I read the story, Carlito, and I saw the magic words: that they want to institute an A-F school grading system, and that they will base teacher salaries on those grades. It’s in their financial interests for kids to score low on the test (the format of which already puts students at a disadvantage with tests that are machine scored) so the state has a rationale for not paying teachers for their work. Not sure what “proficiency” means in this case, aside from the fact that it’s probably arbitrary, and anyone scoring in the lower half (Did you know that 50% of the kids score below average?) may not be “proficient”. Set the standards wherever you want and get the results you desire. I have a colleague who examined the “Common Core” curriculum and the authors’ claims that it prepared kids for college. My colleague went to the English dept. heads at the major universities in Chicago, all of whom said that the Common Core did NOT prepare kids for their program. What is proficient?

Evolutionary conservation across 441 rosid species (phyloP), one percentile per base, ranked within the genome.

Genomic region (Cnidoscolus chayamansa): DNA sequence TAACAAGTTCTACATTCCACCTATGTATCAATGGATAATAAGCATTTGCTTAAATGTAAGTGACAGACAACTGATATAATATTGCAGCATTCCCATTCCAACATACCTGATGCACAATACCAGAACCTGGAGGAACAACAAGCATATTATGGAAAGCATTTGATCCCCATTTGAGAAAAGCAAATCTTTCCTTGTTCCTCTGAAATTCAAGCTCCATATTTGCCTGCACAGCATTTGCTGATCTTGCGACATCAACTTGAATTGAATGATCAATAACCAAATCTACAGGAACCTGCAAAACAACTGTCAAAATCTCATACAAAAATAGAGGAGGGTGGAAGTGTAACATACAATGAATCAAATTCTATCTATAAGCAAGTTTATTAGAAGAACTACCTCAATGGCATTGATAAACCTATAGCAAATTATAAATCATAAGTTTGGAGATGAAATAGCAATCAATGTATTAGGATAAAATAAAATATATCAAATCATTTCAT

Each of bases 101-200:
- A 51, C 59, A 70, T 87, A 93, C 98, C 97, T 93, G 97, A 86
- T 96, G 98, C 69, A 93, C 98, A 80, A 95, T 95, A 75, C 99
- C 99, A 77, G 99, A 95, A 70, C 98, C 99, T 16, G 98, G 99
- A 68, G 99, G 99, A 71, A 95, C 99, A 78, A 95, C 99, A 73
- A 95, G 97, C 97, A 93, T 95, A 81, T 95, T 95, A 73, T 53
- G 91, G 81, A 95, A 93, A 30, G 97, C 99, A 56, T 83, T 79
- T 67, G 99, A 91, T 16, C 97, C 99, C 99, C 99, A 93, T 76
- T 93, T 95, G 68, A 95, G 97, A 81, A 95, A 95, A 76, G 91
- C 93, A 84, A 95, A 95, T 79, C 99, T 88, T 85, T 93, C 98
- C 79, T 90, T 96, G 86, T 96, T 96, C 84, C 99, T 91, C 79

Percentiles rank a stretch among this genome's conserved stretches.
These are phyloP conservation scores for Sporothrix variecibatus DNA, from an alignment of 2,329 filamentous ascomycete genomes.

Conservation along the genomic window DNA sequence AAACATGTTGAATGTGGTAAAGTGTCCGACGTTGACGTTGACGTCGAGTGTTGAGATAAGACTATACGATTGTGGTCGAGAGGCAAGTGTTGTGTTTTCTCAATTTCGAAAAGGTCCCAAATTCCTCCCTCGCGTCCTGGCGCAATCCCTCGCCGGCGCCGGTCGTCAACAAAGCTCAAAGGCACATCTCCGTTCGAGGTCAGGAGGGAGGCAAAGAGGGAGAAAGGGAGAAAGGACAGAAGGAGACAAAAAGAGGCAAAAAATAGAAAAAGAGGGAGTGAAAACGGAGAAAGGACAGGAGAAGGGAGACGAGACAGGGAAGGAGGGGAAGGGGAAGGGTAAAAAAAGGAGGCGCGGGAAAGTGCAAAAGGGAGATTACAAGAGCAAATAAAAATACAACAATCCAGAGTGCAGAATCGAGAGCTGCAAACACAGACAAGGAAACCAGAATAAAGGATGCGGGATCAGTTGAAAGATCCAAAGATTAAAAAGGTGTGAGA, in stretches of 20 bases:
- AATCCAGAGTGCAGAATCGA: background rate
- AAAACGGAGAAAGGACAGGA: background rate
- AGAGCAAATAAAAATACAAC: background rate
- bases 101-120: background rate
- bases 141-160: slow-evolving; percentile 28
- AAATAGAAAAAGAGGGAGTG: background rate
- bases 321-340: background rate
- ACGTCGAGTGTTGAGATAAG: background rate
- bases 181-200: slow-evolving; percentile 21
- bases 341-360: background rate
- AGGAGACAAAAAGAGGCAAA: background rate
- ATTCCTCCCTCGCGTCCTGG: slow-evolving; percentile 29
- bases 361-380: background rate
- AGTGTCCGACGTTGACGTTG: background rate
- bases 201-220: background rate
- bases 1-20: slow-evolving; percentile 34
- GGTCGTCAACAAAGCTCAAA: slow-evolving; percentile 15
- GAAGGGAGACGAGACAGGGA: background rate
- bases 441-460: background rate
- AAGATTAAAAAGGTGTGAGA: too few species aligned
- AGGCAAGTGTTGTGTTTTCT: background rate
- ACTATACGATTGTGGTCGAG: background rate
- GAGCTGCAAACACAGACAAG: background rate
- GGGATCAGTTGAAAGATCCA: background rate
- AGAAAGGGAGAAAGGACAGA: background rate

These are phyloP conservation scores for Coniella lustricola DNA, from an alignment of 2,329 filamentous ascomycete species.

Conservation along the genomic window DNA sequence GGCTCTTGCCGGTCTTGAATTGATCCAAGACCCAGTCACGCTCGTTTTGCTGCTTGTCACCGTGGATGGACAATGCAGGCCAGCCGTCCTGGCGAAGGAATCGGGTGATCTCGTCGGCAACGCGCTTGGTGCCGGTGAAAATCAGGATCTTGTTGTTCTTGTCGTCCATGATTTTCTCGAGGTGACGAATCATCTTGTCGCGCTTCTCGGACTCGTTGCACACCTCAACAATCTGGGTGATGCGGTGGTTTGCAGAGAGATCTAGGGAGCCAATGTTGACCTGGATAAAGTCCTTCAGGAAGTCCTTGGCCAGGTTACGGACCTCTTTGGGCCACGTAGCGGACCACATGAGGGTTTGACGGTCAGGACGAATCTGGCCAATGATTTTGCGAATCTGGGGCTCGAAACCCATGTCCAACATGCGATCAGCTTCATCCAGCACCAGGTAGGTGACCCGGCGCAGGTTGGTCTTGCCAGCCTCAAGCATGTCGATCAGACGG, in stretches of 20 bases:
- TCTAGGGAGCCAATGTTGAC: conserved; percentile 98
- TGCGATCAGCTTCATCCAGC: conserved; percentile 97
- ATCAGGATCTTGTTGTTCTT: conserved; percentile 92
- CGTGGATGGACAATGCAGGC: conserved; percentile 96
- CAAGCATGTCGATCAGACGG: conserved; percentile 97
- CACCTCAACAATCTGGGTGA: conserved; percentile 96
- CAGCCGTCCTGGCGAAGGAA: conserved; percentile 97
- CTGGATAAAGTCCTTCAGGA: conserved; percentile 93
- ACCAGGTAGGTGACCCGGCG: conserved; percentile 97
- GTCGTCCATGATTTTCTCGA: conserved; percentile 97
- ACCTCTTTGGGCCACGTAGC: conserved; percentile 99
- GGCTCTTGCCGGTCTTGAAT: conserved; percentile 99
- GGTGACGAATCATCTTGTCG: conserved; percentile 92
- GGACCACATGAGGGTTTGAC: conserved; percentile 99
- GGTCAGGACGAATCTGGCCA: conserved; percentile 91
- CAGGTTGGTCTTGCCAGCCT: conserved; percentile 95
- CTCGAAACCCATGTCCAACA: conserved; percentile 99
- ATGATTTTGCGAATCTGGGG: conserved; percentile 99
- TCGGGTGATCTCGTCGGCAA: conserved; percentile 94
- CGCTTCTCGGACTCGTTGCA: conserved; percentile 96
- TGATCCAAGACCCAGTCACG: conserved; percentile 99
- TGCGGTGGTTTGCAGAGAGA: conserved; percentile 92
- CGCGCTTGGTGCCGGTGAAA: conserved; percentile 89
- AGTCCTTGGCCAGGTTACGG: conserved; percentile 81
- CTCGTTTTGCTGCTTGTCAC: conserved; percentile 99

Some of these schemes that our wingnuts are implementing do not reflect their own “thinking”. They reflect some of the more atavistic beliefs of the lower forms of life found in Florida and programs that have been shown to put Florida’s educational program at septic levels. (Just ask any Florida teacher, not a politician.) The ghosts of former Indiana politicians and their “educational” ideas still haunt us. The problem is that these people don’t seem able to learn from mistakes. With ideology, you can ignore data. These schemes just hang on us like old stink.
Roger Norris-Tull says